Notwithstanding these exceptions, the volume as a whole admirably succeeds in demonstrating how underscoring “people-artifact interactions” offers potential for the study of science (185). When we turn to science, and the vast quantities of artifacts, buildings, equipment and infrastructures produced, abandoned, refurbished and re-used, particularly through ‘big science’, there is clearly a contribution for archaeology’s “apparatus-centered approach” to make (9, 185). This palpable sense of potential in turning attention to contemporary science and technology is most strongly felt in Part III of the volume – where “potential” is mentioned over seven times just in the final four sections. Here, the author details the possibilities for an archaeology of the Manhattan Project, Project Rover, and the White Sands Missile Range. Several times the author even identifies potential funding sources to conduct such archaeological research. These examples are extremely engaging.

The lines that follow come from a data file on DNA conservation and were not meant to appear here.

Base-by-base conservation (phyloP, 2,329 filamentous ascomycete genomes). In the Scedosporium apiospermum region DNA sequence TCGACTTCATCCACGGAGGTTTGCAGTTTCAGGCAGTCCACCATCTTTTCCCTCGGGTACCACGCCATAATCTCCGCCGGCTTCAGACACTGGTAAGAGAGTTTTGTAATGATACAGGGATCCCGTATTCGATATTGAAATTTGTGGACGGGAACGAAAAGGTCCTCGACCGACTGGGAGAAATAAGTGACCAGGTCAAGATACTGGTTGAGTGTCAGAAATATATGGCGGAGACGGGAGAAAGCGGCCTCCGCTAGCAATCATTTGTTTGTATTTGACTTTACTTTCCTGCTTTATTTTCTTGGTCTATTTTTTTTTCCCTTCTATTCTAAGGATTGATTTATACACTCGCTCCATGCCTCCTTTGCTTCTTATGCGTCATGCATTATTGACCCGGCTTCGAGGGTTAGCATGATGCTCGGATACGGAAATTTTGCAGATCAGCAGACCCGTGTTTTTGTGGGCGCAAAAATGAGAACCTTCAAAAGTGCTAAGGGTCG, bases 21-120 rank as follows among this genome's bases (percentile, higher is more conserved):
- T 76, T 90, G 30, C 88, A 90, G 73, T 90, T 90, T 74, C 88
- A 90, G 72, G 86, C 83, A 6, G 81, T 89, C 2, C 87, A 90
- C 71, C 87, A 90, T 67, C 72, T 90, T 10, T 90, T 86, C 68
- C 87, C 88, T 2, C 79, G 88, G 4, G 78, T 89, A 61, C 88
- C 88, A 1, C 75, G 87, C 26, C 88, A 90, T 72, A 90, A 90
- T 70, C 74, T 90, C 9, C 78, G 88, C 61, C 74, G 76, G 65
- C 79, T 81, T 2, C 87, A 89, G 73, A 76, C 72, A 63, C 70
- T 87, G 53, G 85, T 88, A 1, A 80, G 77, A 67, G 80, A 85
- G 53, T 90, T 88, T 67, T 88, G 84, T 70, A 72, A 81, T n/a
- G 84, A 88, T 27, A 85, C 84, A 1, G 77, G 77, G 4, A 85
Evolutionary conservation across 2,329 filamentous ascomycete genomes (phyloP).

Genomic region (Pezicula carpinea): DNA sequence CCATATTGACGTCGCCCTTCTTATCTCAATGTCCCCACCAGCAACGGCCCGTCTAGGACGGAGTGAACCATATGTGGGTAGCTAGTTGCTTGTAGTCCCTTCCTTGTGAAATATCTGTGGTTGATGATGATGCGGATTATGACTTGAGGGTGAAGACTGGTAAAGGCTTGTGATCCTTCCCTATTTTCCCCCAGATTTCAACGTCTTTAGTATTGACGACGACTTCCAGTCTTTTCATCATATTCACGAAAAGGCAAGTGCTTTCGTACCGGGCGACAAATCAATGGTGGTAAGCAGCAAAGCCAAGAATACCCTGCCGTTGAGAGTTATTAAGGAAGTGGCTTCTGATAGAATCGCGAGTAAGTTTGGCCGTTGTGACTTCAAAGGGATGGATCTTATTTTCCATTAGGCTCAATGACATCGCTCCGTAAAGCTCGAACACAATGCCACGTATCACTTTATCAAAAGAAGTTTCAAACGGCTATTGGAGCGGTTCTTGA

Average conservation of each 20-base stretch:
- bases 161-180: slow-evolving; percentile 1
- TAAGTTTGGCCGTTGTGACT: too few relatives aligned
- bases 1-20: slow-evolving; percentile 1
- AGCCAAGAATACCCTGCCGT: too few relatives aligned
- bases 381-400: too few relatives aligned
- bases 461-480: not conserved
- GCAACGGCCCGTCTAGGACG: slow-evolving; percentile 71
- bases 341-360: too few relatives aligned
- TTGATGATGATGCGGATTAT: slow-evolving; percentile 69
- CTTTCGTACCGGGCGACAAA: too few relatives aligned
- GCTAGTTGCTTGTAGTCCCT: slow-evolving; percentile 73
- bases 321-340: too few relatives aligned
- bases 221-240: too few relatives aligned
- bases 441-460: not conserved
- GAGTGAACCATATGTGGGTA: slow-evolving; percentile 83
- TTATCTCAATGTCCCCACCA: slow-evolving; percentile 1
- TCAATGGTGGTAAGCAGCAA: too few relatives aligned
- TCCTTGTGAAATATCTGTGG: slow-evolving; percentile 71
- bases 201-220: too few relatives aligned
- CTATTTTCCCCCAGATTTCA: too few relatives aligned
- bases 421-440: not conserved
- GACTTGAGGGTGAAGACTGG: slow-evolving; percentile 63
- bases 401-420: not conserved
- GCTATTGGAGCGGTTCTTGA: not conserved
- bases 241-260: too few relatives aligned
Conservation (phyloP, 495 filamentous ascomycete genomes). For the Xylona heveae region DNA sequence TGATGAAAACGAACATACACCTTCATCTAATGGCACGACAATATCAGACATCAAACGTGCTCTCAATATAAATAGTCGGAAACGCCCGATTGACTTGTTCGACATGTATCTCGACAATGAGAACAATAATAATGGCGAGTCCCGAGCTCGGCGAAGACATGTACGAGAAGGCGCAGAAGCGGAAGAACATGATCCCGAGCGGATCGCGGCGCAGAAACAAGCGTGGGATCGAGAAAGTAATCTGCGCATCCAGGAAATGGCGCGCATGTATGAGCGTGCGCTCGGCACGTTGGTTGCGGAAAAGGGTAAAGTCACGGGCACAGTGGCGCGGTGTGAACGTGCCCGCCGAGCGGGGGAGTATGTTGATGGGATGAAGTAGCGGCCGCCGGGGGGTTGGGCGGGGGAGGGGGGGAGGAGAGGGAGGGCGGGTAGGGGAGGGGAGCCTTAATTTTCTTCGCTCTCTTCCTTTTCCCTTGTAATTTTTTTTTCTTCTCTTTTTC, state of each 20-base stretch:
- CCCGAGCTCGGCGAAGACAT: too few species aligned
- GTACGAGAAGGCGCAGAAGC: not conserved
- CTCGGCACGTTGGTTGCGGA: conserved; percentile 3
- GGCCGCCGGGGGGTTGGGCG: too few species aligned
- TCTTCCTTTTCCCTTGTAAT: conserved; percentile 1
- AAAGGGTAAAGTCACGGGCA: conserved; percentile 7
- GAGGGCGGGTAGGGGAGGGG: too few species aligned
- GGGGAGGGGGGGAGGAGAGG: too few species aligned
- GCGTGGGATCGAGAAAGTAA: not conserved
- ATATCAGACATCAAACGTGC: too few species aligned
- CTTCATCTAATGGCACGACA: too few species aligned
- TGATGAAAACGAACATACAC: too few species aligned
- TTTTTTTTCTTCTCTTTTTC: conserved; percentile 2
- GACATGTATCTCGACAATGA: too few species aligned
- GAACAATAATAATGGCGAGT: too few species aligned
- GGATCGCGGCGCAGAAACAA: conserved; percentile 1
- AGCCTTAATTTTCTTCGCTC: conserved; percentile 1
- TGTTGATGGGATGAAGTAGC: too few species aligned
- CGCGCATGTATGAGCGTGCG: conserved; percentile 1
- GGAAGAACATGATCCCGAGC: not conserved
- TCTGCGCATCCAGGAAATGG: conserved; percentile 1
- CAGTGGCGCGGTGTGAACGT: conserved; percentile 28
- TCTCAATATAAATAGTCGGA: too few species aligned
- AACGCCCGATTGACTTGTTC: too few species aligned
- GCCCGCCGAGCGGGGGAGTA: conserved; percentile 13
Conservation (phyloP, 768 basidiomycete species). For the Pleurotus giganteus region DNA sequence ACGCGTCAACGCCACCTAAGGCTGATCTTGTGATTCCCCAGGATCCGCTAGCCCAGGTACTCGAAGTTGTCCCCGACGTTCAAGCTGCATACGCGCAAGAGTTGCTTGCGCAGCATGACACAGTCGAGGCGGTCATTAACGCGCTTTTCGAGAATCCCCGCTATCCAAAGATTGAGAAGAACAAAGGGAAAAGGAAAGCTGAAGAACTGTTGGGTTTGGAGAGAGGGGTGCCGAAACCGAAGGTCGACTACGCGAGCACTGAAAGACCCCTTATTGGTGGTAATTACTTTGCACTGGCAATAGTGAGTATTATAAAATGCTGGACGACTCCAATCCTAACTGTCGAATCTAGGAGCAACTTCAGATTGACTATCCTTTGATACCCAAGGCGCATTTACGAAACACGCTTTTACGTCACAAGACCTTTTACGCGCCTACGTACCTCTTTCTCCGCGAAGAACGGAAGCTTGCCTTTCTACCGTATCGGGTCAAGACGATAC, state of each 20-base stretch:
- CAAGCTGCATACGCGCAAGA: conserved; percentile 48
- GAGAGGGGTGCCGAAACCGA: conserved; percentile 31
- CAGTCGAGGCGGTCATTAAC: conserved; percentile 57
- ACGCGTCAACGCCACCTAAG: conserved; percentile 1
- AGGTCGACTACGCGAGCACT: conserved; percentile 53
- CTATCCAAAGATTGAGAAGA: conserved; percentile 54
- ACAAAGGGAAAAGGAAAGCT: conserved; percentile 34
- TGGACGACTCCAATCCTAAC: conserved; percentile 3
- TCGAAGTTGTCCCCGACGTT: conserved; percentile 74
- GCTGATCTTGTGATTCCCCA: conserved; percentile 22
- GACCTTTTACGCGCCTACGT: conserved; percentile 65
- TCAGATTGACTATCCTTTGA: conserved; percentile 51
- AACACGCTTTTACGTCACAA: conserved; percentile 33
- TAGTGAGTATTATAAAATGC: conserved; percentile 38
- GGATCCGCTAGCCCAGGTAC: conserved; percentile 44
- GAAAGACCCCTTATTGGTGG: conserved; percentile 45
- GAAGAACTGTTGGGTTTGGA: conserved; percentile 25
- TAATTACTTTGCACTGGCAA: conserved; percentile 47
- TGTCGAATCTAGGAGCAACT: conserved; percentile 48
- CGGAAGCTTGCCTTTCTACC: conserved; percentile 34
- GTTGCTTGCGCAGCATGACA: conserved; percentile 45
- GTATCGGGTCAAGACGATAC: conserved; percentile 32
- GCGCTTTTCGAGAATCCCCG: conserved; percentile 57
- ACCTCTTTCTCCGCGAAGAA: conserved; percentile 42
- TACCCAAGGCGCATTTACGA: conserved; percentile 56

To be sure, while there is at present an uneven ratio of potential to actual research in studying the contemporary scientific-military-industrial complex from an archaeological perspective, the author might have brought in more allies. Under-citation is an all too easy criticism to make. Yet there are some notable works that would have served to expand the author’s own citation circle. In the presentation of archaeology of the arctic regions, Andreassen, Bjerck and Olsen’s (2010) rich documentation of the abandoned Soviet mining town on Svalbard could have been brought in. Christine Finn’s archaeology of Silicon Valley (2002) would complement the emphasis upon engineering and technology. And the arguments of authors already working across science studies and archaeology would bolster the author’s endeavor (e.g. Webmoor 2013).
Despite the expansive vision for the author’s archaeology of science, a slight disappointment was the stopping short of extending archaeological expertise to the increasingly digital realms of scientific research (38). While misleadingly identified as immaterial and inaccessible, the dry labs of contemporary science are often within the ‘black boxes’ of computers (Webmoor 2014). Difficulty of access does not, however, stop the author from identifying and drawing in the gray literature of Cultural Resource Management (CRM) in the United States that envelops many of the scientific ruins discussed. The extra effort involved to merge the too often immiscible worlds of academic and commercial, or governmental archaeology is another laudable quality of the volume.